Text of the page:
My Bootloader Does Not Work

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Here follows a list of the (excessively made beginner) mistakes that occur when writing a bootsector. There are several tutorials out there that suggest really broken behaviour, and there are many errors typically coming out of ignorance.

If you came here wondering how to start at all, have a look at rolling your own or bootloaders in general.

GAS-specific issues will not be discussed here: it is the only common assembler that can not emit flat binaries, and as such requires the aid of a significantly more complicated linker. YASM supports GAS syntax without adding the huge problem surface it brings. Particularly beginners will want to switch until they have understood the problems they're having.


Draw a map

Or type it out. An x86 bootsector is loaded at 0x00007C00 in physical memory. There's a BIOS area at 0x00000000 to 0x000004FF, and there's an EBDA somewhere between 0x00080000 and 0x0009FFFF. There's a lot of memory again after 0x00100000 but you can't tell the BIOS to use it, you'll have to check for it, enable it, and real mode dislikes it in general, so you don't want to avoid going there as long as possible.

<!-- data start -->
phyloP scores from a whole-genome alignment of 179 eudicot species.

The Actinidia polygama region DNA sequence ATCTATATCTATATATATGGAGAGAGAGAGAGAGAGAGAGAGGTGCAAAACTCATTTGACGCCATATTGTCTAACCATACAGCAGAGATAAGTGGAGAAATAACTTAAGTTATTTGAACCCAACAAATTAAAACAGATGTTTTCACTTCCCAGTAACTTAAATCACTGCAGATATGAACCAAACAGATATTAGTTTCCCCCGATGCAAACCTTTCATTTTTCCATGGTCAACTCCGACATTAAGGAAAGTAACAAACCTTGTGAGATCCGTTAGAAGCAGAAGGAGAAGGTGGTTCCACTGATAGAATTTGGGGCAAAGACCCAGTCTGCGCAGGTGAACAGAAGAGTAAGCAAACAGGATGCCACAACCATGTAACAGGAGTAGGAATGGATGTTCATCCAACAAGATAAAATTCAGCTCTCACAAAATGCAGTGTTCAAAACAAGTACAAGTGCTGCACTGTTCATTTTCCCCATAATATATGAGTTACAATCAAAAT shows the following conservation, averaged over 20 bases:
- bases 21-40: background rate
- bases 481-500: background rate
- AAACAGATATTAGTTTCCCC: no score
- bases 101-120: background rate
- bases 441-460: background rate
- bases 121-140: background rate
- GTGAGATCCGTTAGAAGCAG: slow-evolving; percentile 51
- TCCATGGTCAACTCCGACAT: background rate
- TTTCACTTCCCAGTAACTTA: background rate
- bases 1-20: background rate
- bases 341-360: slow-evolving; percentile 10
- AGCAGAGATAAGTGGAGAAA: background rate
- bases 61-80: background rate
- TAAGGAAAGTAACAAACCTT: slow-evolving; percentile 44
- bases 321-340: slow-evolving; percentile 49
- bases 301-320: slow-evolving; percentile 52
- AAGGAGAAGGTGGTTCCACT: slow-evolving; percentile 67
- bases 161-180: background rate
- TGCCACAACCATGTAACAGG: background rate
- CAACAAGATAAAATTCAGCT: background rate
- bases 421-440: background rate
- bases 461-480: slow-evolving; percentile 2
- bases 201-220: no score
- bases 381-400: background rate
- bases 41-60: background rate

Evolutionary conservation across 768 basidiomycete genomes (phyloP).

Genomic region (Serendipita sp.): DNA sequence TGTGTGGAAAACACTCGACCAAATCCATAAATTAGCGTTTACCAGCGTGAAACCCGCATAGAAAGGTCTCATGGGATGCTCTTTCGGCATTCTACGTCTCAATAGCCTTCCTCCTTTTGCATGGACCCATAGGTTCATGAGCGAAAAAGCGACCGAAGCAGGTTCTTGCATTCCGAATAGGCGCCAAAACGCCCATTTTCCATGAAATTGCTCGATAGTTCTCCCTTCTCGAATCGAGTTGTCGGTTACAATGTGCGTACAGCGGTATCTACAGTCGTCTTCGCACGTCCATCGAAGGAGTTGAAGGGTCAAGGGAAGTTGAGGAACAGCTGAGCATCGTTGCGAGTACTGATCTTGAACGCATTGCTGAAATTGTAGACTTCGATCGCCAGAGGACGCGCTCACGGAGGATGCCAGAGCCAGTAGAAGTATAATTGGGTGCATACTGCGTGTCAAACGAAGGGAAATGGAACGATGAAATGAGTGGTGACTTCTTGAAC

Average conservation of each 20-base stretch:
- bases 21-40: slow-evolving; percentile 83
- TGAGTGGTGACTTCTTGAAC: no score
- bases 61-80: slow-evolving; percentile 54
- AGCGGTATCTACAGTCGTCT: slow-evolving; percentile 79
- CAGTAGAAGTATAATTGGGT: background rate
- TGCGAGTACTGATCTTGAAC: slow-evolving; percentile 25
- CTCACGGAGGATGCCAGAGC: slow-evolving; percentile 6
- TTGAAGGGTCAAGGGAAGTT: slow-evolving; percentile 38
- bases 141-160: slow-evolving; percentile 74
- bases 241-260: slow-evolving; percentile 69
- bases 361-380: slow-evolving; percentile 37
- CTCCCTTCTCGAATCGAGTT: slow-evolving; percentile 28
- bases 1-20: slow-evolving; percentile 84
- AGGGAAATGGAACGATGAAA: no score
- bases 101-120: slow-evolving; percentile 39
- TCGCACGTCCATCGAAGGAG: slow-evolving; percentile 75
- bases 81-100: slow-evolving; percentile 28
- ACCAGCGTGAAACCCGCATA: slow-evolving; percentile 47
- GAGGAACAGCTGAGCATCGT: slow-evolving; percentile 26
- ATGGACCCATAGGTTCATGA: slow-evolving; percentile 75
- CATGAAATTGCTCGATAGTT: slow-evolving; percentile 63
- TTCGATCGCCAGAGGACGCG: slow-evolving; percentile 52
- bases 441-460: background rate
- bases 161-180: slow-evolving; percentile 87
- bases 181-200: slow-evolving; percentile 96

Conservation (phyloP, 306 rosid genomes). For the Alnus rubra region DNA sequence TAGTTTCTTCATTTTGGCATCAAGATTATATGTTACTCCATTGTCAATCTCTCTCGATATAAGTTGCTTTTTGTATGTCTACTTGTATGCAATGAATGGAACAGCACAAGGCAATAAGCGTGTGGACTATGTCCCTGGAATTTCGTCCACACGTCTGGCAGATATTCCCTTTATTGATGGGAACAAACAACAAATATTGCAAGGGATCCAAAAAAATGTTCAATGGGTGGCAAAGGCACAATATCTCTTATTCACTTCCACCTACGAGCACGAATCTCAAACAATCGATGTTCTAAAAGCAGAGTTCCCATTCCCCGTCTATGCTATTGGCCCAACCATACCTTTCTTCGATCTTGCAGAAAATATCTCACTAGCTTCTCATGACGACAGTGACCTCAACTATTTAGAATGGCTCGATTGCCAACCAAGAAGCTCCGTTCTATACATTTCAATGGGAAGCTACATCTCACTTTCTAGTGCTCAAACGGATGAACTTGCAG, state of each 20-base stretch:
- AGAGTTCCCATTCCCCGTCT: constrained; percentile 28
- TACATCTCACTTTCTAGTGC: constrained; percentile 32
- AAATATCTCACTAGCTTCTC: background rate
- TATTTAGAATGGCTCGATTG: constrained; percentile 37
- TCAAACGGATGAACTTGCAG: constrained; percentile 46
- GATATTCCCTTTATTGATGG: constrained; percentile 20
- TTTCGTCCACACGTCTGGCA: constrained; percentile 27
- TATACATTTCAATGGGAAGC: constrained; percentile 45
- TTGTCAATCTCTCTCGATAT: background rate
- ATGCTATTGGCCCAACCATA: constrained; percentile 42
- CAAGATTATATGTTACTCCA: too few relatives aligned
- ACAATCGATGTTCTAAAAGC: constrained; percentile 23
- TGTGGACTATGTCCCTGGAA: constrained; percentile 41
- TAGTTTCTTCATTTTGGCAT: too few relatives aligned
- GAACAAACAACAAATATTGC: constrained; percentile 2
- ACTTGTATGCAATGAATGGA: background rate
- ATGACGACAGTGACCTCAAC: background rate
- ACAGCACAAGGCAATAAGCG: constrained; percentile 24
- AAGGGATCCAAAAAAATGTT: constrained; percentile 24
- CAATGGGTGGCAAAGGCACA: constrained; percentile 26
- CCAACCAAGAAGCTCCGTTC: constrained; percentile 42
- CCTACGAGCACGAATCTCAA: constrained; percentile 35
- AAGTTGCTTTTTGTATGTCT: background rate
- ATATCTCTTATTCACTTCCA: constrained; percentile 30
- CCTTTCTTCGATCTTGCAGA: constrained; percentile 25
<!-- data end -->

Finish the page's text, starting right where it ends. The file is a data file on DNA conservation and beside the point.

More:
Plot in this map where you will put a stack (give it 0x1000 bytes), where you want to load any pieces from the disk like second stages, FAT tables and anything else that does not come preallocated within your bootsector. Look up how big everything is, and make sure nothing overlaps with anything else. You need this later, and

You will have to tell us what's in your map if you decide to ask a question later

You read something from disk and did not put it on the memory map

And more often than not, the fact that you're looking here is that you just loaded a sector from disk over your stack or your existing code.

90% of the errors happen within the first 10 lines of assembly

And more than often several. Fix them all.

In real mode, memory is always accessed as segment*16 + offset. There's always a segment involved, and there's always an offset involved in anything real-mode related. Now that you have your map, you'll have to find yourself pairs of segments and offsets that point to each of those addresses. There are three standard methods of going at it.